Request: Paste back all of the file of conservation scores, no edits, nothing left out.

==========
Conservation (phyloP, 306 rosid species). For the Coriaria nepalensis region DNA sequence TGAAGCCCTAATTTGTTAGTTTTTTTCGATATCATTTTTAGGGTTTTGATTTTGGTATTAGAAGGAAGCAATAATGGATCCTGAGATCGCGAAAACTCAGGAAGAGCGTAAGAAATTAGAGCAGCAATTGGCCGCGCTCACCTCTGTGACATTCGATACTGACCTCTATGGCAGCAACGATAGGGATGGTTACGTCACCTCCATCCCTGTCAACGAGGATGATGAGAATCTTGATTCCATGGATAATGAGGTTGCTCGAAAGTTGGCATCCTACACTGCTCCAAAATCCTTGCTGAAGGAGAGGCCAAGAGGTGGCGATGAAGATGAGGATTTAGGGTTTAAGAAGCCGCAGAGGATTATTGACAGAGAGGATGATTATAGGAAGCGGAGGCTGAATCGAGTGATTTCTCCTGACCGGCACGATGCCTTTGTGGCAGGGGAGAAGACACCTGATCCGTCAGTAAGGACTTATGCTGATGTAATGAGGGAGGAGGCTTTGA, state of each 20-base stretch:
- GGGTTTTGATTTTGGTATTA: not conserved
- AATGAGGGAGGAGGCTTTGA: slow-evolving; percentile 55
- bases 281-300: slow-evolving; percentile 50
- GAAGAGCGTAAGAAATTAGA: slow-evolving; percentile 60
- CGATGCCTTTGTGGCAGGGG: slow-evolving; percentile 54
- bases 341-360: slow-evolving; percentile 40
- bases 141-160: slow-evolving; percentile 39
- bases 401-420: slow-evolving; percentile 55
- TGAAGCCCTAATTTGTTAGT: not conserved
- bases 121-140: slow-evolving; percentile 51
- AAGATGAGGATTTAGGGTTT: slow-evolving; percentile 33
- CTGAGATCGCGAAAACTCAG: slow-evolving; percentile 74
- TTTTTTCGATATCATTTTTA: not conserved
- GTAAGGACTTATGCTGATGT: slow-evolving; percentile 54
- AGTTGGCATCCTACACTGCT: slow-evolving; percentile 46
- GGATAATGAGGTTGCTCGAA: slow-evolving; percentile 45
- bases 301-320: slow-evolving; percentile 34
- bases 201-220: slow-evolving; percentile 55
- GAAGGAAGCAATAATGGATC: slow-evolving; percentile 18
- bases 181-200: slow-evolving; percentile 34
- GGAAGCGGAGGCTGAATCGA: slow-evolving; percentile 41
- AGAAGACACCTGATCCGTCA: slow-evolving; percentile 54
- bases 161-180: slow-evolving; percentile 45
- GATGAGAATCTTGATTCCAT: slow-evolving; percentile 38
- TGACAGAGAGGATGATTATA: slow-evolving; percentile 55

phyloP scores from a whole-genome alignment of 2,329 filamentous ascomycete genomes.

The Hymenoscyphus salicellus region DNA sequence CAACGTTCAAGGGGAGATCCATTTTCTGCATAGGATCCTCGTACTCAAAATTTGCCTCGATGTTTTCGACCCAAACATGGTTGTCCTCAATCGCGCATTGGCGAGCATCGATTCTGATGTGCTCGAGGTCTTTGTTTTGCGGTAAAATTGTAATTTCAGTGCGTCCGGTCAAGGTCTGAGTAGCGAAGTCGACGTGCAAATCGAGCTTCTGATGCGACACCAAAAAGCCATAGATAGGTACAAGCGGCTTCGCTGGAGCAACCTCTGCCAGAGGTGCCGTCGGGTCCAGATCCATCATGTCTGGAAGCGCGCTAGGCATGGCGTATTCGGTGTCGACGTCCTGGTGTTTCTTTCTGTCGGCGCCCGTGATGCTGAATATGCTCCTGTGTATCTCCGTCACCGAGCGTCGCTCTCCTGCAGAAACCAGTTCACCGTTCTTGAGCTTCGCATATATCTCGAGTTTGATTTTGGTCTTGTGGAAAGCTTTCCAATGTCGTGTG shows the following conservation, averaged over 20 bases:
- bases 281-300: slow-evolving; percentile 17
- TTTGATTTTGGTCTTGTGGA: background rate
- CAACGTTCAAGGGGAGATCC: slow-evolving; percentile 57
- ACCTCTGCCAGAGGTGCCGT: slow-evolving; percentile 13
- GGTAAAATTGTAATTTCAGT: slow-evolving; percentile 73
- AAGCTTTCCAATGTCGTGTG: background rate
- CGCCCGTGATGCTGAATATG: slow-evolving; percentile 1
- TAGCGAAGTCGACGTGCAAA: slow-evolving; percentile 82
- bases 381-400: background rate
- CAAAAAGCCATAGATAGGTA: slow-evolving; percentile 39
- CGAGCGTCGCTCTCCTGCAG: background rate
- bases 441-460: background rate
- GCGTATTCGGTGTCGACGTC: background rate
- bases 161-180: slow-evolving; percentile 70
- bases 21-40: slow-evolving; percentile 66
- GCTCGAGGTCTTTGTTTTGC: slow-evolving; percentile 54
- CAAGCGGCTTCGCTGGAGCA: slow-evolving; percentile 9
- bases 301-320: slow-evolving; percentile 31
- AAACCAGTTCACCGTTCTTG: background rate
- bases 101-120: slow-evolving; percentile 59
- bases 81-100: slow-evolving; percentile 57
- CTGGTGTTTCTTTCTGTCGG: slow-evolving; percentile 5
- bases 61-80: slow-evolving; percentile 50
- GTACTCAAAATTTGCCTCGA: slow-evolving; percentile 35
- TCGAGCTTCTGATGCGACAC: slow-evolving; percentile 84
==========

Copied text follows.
Conservation (phyloP, 306 rosid species). For the Coriaria nepalensis region DNA sequence TGAAGCCCTAATTTGTTAGTTTTTTTCGATATCATTTTTAGGGTTTTGATTTTGGTATTAGAAGGAAGCAATAATGGATCCTGAGATCGCGAAAACTCAGGAAGAGCGTAAGAAATTAGAGCAGCAATTGGCCGCGCTCACCTCTGTGACATTCGATACTGACCTCTATGGCAGCAACGATAGGGATGGTTACGTCACCTCCATCCCTGTCAACGAGGATGATGAGAATCTTGATTCCATGGATAATGAGGTTGCTCGAAAGTTGGCATCCTACACTGCTCCAAAATCCTTGCTGAAGGAGAGGCCAAGAGGTGGCGATGAAGATGAGGATTTAGGGTTTAAGAAGCCGCAGAGGATTATTGACAGAGAGGATGATTATAGGAAGCGGAGGCTGAATCGAGTGATTTCTCCTGACCGGCACGATGCCTTTGTGGCAGGGGAGAAGACACCTGATCCGTCAGTAAGGACTTATGCTGATGTAATGAGGGAGGAGGCTTTGA, state of each 20-base stretch:
- GGGTTTTGATTTTGGTATTA: not conserved
- AATGAGGGAGGAGGCTTTGA: slow-evolving; percentile 55
- bases 281-300: slow-evolving; percentile 50
- GAAGAGCGTAAGAAATTAGA: slow-evolving; percentile 60
- CGATGCCTTTGTGGCAGGGG: slow-evolving; percentile 54
- bases 341-360: slow-evolving; percentile 40
- bases 141-160: slow-evolving; percentile 39
- bases 401-420: slow-evolving; percentile 55
- TGAAGCCCTAATTTGTTAGT: not conserved
- bases 121-140: slow-evolving; percentile 51
- AAGATGAGGATTTAGGGTTT: slow-evolving; percentile 33
- CTGAGATCGCGAAAACTCAG: slow-evolving; percentile 74
- TTTTTTCGATATCATTTTTA: not conserved
- GTAAGGACTTATGCTGATGT: slow-evolving; percentile 54
- AGTTGGCATCCTACACTGCT: slow-evolving; percentile 46
- GGATAATGAGGTTGCTCGAA: slow-evolving; percentile 45
- bases 301-320: slow-evolving; percentile 34
- bases 201-220: slow-evolving; percentile 55
- GAAGGAAGCAATAATGGATC: slow-evolving; percentile 18
- bases 181-200: slow-evolving; percentile 34
- GGAAGCGGAGGCTGAATCGA: slow-evolving; percentile 41
- AGAAGACACCTGATCCGTCA: slow-evolving; percentile 54
- bases 161-180: slow-evolving; percentile 45
- GATGAGAATCTTGATTCCAT: slow-evolving; percentile 38
- TGACAGAGAGGATGATTATA: slow-evolving; percentile 55

phyloP scores from a whole-genome alignment of 2,329 filamentous ascomycete genomes.

The Hymenoscyphus salicellus region DNA sequence CAACGTTCAAGGGGAGATCCATTTTCTGCATAGGATCCTCGTACTCAAAATTTGCCTCGATGTTTTCGACCCAAACATGGTTGTCCTCAATCGCGCATTGGCGAGCATCGATTCTGATGTGCTCGAGGTCTTTGTTTTGCGGTAAAATTGTAATTTCAGTGCGTCCGGTCAAGGTCTGAGTAGCGAAGTCGACGTGCAAATCGAGCTTCTGATGCGACACCAAAAAGCCATAGATAGGTACAAGCGGCTTCGCTGGAGCAACCTCTGCCAGAGGTGCCGTCGGGTCCAGATCCATCATGTCTGGAAGCGCGCTAGGCATGGCGTATTCGGTGTCGACGTCCTGGTGTTTCTTTCTGTCGGCGCCCGTGATGCTGAATATGCTCCTGTGTATCTCCGTCACCGAGCGTCGCTCTCCTGCAGAAACCAGTTCACCGTTCTTGAGCTTCGCATATATCTCGAGTTTGATTTTGGTCTTGTGGAAAGCTTTCCAATGTCGTGTG shows the following conservation, averaged over 20 bases:
- bases 281-300: slow-evolving; percentile 17
- TTTGATTTTGGTCTTGTGGA: background rate
- CAACGTTCAAGGGGAGATCC: slow-evolving; percentile 57
- ACCTCTGCCAGAGGTGCCGT: slow-evolving; percentile 13
- GGTAAAATTGTAATTTCAGT: slow-evolving; percentile 73
- AAGCTTTCCAATGTCGTGTG: background rate
- CGCCCGTGATGCTGAATATG: slow-evolving; percentile 1
- TAGCGAAGTCGACGTGCAAA: slow-evolving; percentile 82
- bases 381-400: background rate
- CAAAAAGCCATAGATAGGTA: slow-evolving; percentile 39
- CGAGCGTCGCTCTCCTGCAG: background rate
- bases 441-460: background rate
- GCGTATTCGGTGTCGACGTC: background rate
- bases 161-180: slow-evolving; percentile 70
- bases 21-40: slow-evolving; percentile 66
- GCTCGAGGTCTTTGTTTTGC: slow-evolving; percentile 54
- CAAGCGGCTTCGCTGGAGCA: slow-evolving; percentile 9
- bases 301-320: slow-evolving; percentile 31
- AAACCAGTTCACCGTTCTTG: background rate
- bases 101-120: slow-evolving; percentile 59
- bases 81-100: slow-evolving; percentile 57
- CTGGTGTTTCTTTCTGTCGG: slow-evolving; percentile 5
- bases 61-80: slow-evolving; percentile 50
- GTACTCAAAATTTGCCTCGA: slow-evolving; percentile 35
- TCGAGCTTCTGATGCGACAC: slow-evolving; percentile 84